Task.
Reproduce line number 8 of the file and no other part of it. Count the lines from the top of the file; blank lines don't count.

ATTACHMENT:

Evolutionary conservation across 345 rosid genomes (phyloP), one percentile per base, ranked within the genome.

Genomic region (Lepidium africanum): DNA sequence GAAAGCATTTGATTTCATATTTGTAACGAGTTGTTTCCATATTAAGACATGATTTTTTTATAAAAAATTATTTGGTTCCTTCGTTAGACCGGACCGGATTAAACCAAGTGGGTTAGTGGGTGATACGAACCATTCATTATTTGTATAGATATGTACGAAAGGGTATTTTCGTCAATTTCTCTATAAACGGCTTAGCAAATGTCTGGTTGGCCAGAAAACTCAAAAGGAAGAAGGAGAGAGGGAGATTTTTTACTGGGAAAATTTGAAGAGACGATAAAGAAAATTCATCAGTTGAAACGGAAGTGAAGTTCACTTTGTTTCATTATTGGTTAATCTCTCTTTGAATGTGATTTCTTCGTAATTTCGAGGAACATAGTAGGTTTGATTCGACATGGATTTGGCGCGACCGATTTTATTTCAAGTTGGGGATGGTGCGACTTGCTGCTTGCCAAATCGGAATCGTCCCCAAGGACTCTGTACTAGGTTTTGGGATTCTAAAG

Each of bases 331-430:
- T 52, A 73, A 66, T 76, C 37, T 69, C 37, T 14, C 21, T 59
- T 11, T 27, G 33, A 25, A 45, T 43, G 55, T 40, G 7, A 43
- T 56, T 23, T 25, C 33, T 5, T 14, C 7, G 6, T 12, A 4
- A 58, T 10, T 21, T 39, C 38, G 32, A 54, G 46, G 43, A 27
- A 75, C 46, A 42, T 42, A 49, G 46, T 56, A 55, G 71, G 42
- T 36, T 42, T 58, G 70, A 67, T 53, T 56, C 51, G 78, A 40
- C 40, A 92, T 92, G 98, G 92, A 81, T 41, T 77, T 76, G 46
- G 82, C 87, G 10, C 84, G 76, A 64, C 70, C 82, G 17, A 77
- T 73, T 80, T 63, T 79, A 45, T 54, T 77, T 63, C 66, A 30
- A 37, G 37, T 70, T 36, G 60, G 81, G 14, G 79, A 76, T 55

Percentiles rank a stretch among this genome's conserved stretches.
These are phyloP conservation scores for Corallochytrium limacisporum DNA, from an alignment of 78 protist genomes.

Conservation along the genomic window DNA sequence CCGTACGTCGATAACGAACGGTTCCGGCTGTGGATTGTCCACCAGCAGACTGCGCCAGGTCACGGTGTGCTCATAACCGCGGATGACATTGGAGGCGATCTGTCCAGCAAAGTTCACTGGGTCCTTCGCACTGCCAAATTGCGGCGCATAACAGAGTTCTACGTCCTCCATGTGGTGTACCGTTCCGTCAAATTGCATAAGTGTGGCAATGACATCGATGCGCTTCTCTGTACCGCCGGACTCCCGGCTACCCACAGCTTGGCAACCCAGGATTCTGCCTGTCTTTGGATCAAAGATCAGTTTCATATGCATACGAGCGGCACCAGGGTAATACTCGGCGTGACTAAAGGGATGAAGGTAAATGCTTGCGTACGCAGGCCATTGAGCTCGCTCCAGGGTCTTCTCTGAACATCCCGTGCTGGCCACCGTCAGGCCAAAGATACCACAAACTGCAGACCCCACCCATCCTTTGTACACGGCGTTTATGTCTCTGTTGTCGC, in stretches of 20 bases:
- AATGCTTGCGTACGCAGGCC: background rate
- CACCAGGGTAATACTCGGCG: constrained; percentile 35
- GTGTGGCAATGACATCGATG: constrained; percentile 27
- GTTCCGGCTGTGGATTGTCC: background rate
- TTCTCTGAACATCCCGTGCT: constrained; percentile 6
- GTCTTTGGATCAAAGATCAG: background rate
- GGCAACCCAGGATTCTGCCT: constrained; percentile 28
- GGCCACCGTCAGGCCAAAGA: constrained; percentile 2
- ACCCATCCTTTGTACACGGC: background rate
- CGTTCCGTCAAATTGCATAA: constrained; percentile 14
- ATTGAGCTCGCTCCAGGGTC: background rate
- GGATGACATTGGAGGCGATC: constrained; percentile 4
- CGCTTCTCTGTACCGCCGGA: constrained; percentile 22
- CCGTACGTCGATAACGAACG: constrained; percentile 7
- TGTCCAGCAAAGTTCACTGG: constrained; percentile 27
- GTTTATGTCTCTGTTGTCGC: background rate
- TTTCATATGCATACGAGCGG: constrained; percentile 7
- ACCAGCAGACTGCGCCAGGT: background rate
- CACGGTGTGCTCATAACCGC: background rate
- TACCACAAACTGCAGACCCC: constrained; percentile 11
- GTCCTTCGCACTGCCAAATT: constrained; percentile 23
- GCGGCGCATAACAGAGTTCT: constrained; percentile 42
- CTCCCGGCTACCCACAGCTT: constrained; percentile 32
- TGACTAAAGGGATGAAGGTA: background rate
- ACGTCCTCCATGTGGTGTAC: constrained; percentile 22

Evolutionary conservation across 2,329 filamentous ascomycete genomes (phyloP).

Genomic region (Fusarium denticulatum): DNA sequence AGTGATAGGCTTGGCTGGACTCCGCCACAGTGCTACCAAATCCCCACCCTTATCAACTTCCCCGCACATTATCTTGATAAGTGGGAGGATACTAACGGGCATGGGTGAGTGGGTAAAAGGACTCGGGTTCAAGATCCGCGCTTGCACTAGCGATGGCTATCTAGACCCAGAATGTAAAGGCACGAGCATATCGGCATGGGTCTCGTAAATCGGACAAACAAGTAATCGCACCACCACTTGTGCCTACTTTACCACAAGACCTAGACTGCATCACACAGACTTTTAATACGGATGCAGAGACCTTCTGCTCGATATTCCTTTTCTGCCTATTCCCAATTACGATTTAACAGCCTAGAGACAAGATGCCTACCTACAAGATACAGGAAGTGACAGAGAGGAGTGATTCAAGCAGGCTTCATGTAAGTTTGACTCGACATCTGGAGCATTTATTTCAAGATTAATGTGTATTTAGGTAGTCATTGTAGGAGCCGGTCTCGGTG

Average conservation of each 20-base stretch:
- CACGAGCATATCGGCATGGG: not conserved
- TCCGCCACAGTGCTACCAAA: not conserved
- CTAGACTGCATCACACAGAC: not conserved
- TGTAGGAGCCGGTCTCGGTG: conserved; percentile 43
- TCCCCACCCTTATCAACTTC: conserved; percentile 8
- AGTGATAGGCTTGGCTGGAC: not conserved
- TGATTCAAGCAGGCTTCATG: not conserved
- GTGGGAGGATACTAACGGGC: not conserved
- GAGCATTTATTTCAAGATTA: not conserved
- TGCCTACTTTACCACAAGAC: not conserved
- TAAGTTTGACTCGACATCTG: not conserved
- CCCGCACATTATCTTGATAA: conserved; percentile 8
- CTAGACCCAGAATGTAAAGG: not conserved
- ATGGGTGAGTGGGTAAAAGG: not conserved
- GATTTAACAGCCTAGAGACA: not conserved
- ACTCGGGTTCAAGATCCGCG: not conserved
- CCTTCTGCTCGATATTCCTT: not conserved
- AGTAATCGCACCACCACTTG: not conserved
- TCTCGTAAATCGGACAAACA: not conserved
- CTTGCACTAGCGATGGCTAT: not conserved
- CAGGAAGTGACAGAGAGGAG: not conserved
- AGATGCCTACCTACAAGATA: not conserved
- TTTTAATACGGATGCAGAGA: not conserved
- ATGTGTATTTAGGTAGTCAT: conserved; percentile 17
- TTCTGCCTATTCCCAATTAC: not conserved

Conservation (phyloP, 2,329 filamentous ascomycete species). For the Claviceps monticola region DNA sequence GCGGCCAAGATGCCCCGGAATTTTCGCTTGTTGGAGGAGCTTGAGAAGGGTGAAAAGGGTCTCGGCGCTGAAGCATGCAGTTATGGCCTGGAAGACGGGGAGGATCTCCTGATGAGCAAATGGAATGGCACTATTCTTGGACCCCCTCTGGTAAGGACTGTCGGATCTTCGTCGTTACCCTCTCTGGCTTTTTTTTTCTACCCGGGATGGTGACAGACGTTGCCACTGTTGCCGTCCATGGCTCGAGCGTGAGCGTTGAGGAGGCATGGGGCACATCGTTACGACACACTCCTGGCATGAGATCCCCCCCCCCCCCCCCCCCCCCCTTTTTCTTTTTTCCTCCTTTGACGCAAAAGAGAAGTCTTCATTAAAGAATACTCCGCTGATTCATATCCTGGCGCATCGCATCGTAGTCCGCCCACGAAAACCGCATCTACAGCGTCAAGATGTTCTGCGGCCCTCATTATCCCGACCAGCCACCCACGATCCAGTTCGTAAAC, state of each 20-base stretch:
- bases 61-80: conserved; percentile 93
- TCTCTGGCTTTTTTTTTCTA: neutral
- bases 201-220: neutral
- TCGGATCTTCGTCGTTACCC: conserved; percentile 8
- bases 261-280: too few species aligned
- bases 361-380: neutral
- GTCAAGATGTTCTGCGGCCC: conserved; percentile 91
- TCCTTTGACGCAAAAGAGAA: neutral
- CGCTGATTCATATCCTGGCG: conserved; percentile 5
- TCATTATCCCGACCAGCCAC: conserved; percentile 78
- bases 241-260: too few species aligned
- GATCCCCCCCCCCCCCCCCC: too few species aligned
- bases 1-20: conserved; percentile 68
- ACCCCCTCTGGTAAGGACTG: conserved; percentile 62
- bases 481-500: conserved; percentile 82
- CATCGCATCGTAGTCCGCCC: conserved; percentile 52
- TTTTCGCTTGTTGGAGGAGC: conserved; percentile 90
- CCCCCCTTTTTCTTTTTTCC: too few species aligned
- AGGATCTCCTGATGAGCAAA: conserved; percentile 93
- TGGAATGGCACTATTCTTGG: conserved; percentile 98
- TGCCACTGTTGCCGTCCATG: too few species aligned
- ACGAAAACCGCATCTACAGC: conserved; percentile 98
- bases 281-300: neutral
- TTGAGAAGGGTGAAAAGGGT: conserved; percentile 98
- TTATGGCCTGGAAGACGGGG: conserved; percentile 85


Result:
- A 75, C 46, A 42, T 42, A 49, G 46, T 56, A 55, G 71, G 42